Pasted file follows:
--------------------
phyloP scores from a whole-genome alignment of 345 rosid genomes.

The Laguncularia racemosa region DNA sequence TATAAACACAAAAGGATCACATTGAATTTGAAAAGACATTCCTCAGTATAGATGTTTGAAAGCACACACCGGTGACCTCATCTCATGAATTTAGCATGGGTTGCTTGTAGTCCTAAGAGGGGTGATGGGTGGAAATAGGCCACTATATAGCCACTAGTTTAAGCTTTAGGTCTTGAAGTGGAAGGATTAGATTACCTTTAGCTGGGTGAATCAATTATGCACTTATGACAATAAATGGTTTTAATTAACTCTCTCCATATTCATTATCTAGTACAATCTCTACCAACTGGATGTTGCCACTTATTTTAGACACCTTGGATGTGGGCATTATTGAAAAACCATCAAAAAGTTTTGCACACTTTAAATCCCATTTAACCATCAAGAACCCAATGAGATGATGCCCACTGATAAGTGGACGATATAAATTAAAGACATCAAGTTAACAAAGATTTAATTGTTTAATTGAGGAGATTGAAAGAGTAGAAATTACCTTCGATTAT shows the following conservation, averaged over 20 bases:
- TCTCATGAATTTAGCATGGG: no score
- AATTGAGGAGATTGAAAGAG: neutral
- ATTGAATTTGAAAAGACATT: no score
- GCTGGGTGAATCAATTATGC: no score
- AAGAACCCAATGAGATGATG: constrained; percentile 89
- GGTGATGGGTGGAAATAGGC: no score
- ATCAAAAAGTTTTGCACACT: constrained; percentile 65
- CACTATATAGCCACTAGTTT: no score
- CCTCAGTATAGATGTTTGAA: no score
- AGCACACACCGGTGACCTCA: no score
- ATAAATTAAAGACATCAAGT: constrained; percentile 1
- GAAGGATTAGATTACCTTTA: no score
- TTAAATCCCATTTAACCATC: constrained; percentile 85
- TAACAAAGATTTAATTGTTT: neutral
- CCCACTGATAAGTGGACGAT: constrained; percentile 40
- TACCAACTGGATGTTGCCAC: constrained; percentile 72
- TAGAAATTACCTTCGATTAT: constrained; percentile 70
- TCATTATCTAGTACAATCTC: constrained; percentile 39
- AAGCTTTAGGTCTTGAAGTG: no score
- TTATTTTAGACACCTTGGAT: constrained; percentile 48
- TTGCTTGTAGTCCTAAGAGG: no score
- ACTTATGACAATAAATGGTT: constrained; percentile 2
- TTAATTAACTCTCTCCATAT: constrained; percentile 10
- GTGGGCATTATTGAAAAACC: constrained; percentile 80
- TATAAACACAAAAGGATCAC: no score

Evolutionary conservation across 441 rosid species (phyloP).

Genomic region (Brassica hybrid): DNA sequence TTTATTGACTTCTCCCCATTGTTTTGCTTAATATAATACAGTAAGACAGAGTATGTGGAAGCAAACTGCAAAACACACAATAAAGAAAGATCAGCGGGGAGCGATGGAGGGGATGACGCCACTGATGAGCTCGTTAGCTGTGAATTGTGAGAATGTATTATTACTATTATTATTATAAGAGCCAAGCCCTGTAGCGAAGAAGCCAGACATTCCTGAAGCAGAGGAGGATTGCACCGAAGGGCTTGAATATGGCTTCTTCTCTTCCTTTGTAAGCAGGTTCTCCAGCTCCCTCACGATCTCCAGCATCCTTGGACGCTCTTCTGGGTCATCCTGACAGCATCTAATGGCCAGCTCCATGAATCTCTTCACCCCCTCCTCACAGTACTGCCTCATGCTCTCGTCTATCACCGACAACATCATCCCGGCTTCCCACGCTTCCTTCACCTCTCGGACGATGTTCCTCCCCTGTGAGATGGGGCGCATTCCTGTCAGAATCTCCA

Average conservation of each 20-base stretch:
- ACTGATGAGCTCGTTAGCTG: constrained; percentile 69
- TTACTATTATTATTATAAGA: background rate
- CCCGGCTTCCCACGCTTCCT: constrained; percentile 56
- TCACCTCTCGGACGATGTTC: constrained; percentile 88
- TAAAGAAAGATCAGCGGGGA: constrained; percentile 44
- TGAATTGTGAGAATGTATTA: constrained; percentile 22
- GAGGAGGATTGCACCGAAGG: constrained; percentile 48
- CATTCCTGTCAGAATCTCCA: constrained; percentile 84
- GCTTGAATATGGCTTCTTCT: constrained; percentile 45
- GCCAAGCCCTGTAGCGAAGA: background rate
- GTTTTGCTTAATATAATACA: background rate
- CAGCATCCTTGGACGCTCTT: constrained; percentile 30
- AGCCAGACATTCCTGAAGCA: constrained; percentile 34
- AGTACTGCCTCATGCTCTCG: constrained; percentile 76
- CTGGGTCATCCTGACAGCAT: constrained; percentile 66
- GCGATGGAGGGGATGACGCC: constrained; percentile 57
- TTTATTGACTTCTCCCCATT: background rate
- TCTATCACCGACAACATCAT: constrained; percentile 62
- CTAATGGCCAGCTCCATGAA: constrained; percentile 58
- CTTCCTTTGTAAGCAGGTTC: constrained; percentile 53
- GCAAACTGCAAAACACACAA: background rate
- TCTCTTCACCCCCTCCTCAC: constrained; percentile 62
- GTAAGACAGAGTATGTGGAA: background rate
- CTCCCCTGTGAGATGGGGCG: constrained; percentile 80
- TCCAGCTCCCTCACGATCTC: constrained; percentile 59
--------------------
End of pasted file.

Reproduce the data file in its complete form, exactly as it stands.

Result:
phyloP scores from a whole-genome alignment of 345 rosid genomes.

The Laguncularia racemosa region DNA sequence TATAAACACAAAAGGATCACATTGAATTTGAAAAGACATTCCTCAGTATAGATGTTTGAAAGCACACACCGGTGACCTCATCTCATGAATTTAGCATGGGTTGCTTGTAGTCCTAAGAGGGGTGATGGGTGGAAATAGGCCACTATATAGCCACTAGTTTAAGCTTTAGGTCTTGAAGTGGAAGGATTAGATTACCTTTAGCTGGGTGAATCAATTATGCACTTATGACAATAAATGGTTTTAATTAACTCTCTCCATATTCATTATCTAGTACAATCTCTACCAACTGGATGTTGCCACTTATTTTAGACACCTTGGATGTGGGCATTATTGAAAAACCATCAAAAAGTTTTGCACACTTTAAATCCCATTTAACCATCAAGAACCCAATGAGATGATGCCCACTGATAAGTGGACGATATAAATTAAAGACATCAAGTTAACAAAGATTTAATTGTTTAATTGAGGAGATTGAAAGAGTAGAAATTACCTTCGATTAT shows the following conservation, averaged over 20 bases:
- TCTCATGAATTTAGCATGGG: no score
- AATTGAGGAGATTGAAAGAG: neutral
- ATTGAATTTGAAAAGACATT: no score
- GCTGGGTGAATCAATTATGC: no score
- AAGAACCCAATGAGATGATG: constrained; percentile 89
- GGTGATGGGTGGAAATAGGC: no score
- ATCAAAAAGTTTTGCACACT: constrained; percentile 65
- CACTATATAGCCACTAGTTT: no score
- CCTCAGTATAGATGTTTGAA: no score
- AGCACACACCGGTGACCTCA: no score
- ATAAATTAAAGACATCAAGT: constrained; percentile 1
- GAAGGATTAGATTACCTTTA: no score
- TTAAATCCCATTTAACCATC: constrained; percentile 85
- TAACAAAGATTTAATTGTTT: neutral
- CCCACTGATAAGTGGACGAT: constrained; percentile 40
- TACCAACTGGATGTTGCCAC: constrained; percentile 72
- TAGAAATTACCTTCGATTAT: constrained; percentile 70
- TCATTATCTAGTACAATCTC: constrained; percentile 39
- AAGCTTTAGGTCTTGAAGTG: no score
- TTATTTTAGACACCTTGGAT: constrained; percentile 48
- TTGCTTGTAGTCCTAAGAGG: no score
- ACTTATGACAATAAATGGTT: constrained; percentile 2
- TTAATTAACTCTCTCCATAT: constrained; percentile 10
- GTGGGCATTATTGAAAAACC: constrained; percentile 80
- TATAAACACAAAAGGATCAC: no score

Evolutionary conservation across 441 rosid species (phyloP).

Genomic region (Brassica hybrid): DNA sequence TTTATTGACTTCTCCCCATTGTTTTGCTTAATATAATACAGTAAGACAGAGTATGTGGAAGCAAACTGCAAAACACACAATAAAGAAAGATCAGCGGGGAGCGATGGAGGGGATGACGCCACTGATGAGCTCGTTAGCTGTGAATTGTGAGAATGTATTATTACTATTATTATTATAAGAGCCAAGCCCTGTAGCGAAGAAGCCAGACATTCCTGAAGCAGAGGAGGATTGCACCGAAGGGCTTGAATATGGCTTCTTCTCTTCCTTTGTAAGCAGGTTCTCCAGCTCCCTCACGATCTCCAGCATCCTTGGACGCTCTTCTGGGTCATCCTGACAGCATCTAATGGCCAGCTCCATGAATCTCTTCACCCCCTCCTCACAGTACTGCCTCATGCTCTCGTCTATCACCGACAACATCATCCCGGCTTCCCACGCTTCCTTCACCTCTCGGACGATGTTCCTCCCCTGTGAGATGGGGCGCATTCCTGTCAGAATCTCCA

Average conservation of each 20-base stretch:
- ACTGATGAGCTCGTTAGCTG: constrained; percentile 69
- TTACTATTATTATTATAAGA: background rate
- CCCGGCTTCCCACGCTTCCT: constrained; percentile 56
- TCACCTCTCGGACGATGTTC: constrained; percentile 88
- TAAAGAAAGATCAGCGGGGA: constrained; percentile 44
- TGAATTGTGAGAATGTATTA: constrained; percentile 22
- GAGGAGGATTGCACCGAAGG: constrained; percentile 48
- CATTCCTGTCAGAATCTCCA: constrained; percentile 84
- GCTTGAATATGGCTTCTTCT: constrained; percentile 45
- GCCAAGCCCTGTAGCGAAGA: background rate
- GTTTTGCTTAATATAATACA: background rate
- CAGCATCCTTGGACGCTCTT: constrained; percentile 30
- AGCCAGACATTCCTGAAGCA: constrained; percentile 34
- AGTACTGCCTCATGCTCTCG: constrained; percentile 76
- CTGGGTCATCCTGACAGCAT: constrained; percentile 66
- GCGATGGAGGGGATGACGCC: constrained; percentile 57
- TTTATTGACTTCTCCCCATT: background rate
- TCTATCACCGACAACATCAT: constrained; percentile 62
- CTAATGGCCAGCTCCATGAA: constrained; percentile 58
- CTTCCTTTGTAAGCAGGTTC: constrained; percentile 53
- GCAAACTGCAAAACACACAA: background rate
- TCTCTTCACCCCCTCCTCAC: constrained; percentile 62
- GTAAGACAGAGTATGTGGAA: background rate
- CTCCCCTGTGAGATGGGGCG: constrained; percentile 80
- TCCAGCTCCCTCACGATCTC: constrained; percentile 59